“Wagon Train Commemorates Canada Pioneers,” Ensign, Dec. 1998, 67
Wagon Train Commemorates Canada Pioneers
A wagon train that departed from near Preston, Idaho, on 15 August 1998 to commemorate the journey of Latter-day Saint pioneers to Canada arrived in Cardston, Alberta, Canada, on 28 September. The group of nine covered wagons and numerous walkers and outriders was welcomed in Cardston by residents and schoolchildren lining the streets and with a parade led by the mayor.
Following a 750-mile course over paved and unpaved roads, about 45 people stayed with the wagon train for the entire six-week journey, with dozens of other participants joining for days or weeks at a time. The trekkers averaged 20 miles a day, wore pioneer-style clothes, and rested on Sundays. Modern trucks and trailers were used to transport water, food, portable toilets, and animal feed.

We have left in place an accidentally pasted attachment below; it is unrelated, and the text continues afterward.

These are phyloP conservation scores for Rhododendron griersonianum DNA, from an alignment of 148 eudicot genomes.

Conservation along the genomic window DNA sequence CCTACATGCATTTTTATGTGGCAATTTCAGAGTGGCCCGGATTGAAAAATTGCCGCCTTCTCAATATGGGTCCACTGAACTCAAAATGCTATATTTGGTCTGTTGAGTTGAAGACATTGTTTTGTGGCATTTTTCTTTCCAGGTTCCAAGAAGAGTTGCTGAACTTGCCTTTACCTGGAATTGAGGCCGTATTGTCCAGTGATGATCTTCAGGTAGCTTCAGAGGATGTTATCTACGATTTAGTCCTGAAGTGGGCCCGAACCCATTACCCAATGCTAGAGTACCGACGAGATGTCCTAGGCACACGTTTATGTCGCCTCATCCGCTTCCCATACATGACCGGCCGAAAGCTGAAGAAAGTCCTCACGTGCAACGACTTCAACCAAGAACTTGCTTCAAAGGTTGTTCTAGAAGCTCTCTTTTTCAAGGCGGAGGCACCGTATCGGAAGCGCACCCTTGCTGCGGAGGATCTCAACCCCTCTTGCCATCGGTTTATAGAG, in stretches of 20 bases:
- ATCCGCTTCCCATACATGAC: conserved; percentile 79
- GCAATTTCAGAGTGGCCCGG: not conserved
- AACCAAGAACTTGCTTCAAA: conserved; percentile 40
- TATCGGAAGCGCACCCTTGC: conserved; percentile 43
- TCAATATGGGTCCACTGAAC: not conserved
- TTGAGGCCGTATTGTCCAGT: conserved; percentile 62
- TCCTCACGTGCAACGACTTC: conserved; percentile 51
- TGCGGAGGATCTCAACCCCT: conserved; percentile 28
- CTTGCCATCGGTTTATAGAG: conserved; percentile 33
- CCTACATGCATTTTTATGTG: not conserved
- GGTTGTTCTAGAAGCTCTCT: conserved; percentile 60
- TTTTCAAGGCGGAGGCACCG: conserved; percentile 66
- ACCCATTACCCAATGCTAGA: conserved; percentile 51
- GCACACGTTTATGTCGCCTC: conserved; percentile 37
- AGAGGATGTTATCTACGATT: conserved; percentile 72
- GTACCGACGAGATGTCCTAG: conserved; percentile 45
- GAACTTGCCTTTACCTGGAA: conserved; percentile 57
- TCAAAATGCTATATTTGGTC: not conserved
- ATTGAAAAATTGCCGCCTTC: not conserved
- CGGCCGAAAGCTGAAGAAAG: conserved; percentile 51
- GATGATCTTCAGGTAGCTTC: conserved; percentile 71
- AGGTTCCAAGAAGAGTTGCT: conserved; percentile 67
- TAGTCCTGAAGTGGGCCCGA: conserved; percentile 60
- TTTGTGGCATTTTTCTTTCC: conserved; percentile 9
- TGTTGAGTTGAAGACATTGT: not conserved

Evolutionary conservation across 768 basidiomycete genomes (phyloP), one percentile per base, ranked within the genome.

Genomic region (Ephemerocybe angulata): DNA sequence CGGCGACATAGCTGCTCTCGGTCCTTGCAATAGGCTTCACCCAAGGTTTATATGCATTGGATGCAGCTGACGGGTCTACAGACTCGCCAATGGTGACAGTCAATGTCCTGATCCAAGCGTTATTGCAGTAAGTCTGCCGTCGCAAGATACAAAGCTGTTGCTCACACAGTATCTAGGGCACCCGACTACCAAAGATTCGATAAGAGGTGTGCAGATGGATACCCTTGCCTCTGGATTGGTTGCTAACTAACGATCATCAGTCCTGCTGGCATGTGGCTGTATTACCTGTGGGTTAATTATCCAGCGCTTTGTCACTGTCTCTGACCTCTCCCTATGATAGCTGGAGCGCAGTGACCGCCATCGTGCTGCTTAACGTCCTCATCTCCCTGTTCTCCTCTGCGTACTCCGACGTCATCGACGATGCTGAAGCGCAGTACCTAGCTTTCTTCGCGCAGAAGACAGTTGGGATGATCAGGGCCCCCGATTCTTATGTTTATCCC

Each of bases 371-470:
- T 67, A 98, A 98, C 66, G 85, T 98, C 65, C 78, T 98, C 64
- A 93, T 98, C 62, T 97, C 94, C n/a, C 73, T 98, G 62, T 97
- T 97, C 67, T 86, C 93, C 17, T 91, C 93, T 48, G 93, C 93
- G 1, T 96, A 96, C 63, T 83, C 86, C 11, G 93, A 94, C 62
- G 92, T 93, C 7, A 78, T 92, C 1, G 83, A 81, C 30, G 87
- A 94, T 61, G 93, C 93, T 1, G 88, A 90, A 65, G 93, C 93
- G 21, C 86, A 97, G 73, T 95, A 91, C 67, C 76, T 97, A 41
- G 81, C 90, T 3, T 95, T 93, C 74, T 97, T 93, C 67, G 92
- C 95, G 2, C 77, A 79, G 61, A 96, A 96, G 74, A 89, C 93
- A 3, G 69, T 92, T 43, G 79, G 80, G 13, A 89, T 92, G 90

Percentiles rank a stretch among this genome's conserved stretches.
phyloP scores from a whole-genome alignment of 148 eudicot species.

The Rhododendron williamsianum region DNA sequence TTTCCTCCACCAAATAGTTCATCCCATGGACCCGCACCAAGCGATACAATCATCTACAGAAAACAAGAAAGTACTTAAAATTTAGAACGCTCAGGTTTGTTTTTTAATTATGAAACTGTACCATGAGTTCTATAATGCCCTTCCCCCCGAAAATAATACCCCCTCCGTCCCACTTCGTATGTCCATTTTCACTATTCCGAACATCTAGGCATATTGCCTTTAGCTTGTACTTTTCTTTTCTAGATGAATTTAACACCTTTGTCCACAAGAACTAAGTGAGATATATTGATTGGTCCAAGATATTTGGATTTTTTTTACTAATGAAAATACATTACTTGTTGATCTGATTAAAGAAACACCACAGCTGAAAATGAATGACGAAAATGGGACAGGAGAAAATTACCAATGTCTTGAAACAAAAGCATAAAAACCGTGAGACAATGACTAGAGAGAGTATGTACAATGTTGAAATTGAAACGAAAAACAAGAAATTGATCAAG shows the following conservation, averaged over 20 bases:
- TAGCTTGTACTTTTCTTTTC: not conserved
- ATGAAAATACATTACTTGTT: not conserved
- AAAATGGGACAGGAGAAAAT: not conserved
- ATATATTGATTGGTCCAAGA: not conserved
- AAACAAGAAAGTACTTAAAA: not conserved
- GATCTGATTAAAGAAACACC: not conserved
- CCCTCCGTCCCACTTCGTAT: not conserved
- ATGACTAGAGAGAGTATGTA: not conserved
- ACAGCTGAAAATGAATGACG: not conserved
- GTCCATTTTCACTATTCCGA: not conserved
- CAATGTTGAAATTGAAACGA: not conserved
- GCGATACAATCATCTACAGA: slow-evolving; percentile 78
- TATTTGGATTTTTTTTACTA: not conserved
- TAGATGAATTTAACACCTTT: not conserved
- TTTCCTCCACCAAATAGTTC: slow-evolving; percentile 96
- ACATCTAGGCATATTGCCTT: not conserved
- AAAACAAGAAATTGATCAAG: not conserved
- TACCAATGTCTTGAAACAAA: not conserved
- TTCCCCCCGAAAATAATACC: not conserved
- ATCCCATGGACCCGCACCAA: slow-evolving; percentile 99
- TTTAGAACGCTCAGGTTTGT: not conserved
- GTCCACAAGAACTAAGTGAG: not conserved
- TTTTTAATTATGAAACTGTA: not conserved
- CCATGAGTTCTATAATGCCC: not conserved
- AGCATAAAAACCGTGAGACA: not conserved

Latter-day Saint pioneers were led by Charles Ora Card in 1887 to form a settlement on Lee’s Creek in southern Alberta, which later became Cardston. During subsequent years several thousand Church members moved north to the Cardston area and nearby. The Alberta Stake was organized in 1895 as the first stake outside the United States, and the Alberta Temple was dedicated in 1923 as the first temple outside the United States.